The Fostering Network is today launching its Keep Connected principles which it hopes will become embedded in the practice of children’s services, with the aim of all children and young people who are moving on from foster families to be enabled to keep in touch with them – and with other significant people in their lives.
The seven principles, which are part of the charity’s wider Keep Connected campaign, have been developed with foster carers, fostering services and organisations in the care sector. The principles include a recognition of the importance of a child’s relationship with their foster family, the need to ensure that this relationship is not ended abruptly, and that maintaining contact after a fostered child moves on should be routinely considered part of the role of a foster carer.
Vicki Swain, campaigns manager at The Fostering Network, said: ‘Moving on in foster care – to adoption, back home or to wider family, to another foster family, to residential care or to adulthood – is a time for a proper ending, not a forever goodbye, as abrupt endings are likely to lead to separation and loss issues for the child.
‘Foster carers play a critical role in supporting a child in the transition to their new family or living arrangements, and they should be a supportive and positive presence throughout and beyond the transition process. While there will be some occasions when it is not in a child’s best interests to keep in contact with their previous foster families or others, these will be the exception rather than the rule. We need a culture shift to ensure that the starting position in any transition planning is for ongoing contact.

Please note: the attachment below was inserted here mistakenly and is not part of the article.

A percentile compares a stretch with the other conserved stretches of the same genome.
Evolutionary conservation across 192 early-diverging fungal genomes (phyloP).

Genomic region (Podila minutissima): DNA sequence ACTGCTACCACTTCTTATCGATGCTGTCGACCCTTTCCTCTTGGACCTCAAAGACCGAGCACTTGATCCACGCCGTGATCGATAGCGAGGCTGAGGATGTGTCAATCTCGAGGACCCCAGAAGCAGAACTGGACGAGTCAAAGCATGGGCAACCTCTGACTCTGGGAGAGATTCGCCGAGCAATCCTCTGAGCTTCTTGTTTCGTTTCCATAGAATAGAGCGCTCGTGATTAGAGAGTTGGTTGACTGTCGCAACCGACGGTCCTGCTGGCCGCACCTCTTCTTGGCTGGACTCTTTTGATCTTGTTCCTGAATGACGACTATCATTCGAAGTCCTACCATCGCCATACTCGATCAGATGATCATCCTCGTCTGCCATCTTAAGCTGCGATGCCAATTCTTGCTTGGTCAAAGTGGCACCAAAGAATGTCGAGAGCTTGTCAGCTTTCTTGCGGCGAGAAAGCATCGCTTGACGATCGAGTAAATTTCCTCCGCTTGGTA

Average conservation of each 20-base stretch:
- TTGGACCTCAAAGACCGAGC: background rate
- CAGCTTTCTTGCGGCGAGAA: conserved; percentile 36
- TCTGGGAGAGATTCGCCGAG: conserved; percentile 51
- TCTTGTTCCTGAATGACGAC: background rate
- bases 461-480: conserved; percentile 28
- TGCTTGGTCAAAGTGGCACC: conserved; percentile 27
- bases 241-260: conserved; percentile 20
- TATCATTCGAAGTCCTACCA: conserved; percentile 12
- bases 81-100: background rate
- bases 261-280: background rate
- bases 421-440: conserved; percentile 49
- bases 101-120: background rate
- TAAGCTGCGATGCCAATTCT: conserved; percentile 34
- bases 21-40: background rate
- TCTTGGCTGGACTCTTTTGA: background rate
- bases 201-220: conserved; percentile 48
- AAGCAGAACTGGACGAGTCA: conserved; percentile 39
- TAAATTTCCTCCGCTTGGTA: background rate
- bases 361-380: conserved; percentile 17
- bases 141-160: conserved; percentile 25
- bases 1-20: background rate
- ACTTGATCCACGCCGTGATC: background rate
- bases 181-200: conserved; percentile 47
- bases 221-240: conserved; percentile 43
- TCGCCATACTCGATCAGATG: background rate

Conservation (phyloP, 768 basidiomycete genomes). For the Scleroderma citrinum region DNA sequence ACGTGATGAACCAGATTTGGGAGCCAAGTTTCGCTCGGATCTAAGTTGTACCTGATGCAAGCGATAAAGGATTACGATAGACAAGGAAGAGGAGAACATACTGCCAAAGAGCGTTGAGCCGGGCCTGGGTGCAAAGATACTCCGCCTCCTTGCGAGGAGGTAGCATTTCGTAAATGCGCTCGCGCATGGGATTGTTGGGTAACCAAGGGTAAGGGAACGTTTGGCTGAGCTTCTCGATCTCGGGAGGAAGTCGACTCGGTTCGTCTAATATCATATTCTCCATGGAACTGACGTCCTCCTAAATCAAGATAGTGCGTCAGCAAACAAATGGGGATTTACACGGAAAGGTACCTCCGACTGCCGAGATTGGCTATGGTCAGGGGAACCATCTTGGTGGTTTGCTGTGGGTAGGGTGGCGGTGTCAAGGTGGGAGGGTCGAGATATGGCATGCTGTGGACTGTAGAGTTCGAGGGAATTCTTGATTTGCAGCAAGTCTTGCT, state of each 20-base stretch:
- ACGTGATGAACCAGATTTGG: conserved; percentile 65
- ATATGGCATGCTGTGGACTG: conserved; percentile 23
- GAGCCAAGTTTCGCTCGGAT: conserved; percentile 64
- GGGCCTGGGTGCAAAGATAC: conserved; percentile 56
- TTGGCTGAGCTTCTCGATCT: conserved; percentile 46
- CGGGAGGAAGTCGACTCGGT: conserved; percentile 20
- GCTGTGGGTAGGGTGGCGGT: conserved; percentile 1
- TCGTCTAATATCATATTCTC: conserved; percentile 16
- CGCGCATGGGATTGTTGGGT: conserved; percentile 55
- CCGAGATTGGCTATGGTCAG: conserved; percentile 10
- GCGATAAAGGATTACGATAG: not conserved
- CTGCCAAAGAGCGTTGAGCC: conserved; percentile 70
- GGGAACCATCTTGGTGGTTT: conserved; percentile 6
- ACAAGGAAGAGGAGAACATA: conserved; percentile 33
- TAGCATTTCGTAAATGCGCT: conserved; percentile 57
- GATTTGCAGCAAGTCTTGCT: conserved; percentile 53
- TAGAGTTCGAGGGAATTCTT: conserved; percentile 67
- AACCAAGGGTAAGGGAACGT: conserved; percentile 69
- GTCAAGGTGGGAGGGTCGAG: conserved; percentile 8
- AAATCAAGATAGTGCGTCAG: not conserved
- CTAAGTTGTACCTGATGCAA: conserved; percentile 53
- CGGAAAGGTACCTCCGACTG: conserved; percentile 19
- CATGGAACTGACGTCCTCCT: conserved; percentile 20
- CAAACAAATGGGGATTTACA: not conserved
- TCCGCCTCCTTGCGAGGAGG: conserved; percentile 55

‘We hope that foster carers will support the campaign by raising the issue with their fostering service and asking them to ensure that foster carers are included in transition planning to make sure the child’s relationships are a priority. We believe that these principles, if properly adopted by all those involved in the lives of fostered children, could make a significant difference to the wellbeing of those children when they move from one home to another.’